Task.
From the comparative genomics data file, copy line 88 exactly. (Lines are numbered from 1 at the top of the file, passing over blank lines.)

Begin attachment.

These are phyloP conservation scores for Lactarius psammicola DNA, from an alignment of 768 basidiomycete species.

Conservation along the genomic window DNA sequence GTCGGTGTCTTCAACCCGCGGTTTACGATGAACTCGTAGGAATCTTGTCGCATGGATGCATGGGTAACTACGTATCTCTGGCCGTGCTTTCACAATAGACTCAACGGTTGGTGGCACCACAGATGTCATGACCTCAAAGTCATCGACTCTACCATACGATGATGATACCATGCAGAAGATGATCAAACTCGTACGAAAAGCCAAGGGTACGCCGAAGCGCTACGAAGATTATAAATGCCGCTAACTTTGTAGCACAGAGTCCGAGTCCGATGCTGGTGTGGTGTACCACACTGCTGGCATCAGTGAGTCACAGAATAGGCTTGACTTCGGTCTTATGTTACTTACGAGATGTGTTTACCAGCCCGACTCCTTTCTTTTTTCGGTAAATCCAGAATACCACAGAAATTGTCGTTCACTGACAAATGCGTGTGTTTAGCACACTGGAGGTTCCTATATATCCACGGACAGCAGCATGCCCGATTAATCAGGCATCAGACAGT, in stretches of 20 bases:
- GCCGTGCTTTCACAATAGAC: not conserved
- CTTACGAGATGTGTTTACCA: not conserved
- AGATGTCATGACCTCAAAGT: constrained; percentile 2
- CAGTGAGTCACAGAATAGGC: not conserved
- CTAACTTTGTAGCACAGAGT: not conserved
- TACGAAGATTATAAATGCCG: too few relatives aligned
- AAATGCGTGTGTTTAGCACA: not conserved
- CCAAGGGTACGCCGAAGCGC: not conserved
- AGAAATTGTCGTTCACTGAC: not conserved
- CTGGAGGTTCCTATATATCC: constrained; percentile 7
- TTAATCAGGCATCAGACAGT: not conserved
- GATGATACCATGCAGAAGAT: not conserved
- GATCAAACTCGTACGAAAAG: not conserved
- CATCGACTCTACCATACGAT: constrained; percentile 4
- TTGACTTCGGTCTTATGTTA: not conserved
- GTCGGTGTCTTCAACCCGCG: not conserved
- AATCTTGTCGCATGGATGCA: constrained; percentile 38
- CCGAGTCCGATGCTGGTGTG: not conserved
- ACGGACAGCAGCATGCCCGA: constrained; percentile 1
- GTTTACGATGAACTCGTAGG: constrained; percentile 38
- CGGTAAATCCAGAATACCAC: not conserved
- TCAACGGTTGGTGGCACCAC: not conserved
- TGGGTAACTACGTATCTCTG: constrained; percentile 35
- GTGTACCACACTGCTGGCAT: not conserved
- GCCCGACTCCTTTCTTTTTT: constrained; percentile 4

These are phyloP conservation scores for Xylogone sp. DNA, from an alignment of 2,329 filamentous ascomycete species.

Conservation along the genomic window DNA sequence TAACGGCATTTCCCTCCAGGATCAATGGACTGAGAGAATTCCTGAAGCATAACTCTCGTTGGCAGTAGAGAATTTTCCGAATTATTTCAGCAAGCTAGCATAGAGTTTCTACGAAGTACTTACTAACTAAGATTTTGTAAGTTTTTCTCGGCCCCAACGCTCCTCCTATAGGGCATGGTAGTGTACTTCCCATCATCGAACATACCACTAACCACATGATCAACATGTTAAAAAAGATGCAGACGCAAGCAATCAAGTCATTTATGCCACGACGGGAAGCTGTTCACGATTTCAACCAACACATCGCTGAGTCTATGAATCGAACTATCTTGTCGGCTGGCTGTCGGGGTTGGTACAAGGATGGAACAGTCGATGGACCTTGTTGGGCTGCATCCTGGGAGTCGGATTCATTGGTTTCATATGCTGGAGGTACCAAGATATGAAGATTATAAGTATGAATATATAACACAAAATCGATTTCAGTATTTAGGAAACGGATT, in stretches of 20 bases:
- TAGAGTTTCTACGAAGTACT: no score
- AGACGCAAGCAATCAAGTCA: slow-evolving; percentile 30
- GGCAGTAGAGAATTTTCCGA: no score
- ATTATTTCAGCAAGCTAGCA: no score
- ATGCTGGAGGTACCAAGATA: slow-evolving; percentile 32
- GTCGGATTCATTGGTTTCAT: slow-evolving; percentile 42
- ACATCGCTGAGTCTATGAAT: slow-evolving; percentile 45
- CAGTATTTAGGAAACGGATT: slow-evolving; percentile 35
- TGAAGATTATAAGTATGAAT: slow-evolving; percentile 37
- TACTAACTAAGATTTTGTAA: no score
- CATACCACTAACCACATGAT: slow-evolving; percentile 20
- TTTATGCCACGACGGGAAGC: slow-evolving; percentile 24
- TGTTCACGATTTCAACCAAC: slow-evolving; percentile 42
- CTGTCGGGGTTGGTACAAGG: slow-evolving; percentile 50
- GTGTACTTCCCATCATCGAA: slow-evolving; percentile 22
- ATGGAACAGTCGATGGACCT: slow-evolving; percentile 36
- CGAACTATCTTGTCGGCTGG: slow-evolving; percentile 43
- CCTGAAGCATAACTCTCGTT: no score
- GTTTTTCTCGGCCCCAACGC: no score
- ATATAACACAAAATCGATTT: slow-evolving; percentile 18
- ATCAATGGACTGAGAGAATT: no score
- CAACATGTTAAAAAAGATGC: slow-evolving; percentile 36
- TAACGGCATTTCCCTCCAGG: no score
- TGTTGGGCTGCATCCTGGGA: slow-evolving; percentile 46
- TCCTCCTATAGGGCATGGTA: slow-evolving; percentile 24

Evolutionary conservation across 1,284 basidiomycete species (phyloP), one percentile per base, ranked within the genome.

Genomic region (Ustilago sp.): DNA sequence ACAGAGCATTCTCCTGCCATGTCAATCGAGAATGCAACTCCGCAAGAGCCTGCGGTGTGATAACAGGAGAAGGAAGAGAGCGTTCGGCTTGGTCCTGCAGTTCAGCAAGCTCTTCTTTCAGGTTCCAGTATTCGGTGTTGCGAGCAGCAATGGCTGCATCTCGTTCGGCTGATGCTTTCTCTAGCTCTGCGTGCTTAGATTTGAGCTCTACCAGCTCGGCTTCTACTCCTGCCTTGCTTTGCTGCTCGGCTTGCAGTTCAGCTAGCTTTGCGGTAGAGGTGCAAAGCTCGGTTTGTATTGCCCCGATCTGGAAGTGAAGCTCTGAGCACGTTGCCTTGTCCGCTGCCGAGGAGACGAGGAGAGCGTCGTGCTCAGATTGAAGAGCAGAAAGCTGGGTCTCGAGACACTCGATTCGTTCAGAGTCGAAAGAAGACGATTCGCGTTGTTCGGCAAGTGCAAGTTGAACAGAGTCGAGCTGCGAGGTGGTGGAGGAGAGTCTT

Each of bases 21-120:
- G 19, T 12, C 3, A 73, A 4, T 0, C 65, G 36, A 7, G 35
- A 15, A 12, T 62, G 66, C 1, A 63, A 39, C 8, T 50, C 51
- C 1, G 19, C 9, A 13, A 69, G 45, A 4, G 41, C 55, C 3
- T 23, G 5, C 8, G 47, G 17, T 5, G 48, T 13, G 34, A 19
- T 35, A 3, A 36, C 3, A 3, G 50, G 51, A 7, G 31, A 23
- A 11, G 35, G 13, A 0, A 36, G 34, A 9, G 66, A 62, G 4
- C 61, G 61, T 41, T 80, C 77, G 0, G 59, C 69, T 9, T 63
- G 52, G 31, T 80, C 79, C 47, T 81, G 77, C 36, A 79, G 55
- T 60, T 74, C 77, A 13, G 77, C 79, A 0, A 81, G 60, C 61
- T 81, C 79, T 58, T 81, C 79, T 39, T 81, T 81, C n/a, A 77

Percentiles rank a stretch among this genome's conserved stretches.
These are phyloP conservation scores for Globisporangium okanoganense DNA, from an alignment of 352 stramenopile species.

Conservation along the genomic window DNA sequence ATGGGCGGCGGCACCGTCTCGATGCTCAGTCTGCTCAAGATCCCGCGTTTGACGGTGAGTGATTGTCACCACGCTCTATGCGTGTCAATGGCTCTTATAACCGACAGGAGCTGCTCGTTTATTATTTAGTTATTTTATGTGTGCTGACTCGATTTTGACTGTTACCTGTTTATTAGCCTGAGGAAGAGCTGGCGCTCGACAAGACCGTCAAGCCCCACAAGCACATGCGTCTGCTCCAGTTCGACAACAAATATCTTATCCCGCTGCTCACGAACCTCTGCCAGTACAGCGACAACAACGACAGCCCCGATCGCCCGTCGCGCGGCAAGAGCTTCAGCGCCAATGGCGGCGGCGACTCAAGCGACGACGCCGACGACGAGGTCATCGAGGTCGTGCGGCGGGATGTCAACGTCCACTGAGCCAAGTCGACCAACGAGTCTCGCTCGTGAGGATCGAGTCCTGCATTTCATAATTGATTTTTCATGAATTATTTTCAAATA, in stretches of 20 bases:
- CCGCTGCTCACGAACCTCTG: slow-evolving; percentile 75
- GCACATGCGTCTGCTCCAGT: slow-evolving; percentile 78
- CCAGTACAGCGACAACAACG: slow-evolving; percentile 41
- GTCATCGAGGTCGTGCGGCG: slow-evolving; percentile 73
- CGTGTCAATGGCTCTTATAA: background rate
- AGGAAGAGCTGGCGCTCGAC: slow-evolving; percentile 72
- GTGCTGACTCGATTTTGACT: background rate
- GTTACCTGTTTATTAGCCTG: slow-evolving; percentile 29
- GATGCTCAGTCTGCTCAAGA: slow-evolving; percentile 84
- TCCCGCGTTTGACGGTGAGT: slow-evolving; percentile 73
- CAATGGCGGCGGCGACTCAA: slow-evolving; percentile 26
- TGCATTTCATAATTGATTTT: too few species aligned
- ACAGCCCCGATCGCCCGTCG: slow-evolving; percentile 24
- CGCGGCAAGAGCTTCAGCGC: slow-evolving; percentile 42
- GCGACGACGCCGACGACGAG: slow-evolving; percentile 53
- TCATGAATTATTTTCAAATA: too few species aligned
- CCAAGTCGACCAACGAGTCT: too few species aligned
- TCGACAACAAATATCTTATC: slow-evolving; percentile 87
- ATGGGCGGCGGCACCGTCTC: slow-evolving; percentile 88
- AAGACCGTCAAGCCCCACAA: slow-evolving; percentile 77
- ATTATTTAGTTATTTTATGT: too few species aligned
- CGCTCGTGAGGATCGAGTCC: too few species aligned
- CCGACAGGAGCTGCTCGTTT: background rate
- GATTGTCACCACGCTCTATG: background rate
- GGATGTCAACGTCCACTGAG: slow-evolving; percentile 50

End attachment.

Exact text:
- TCGACAACAAATATCTTATC: slow-evolving; percentile 87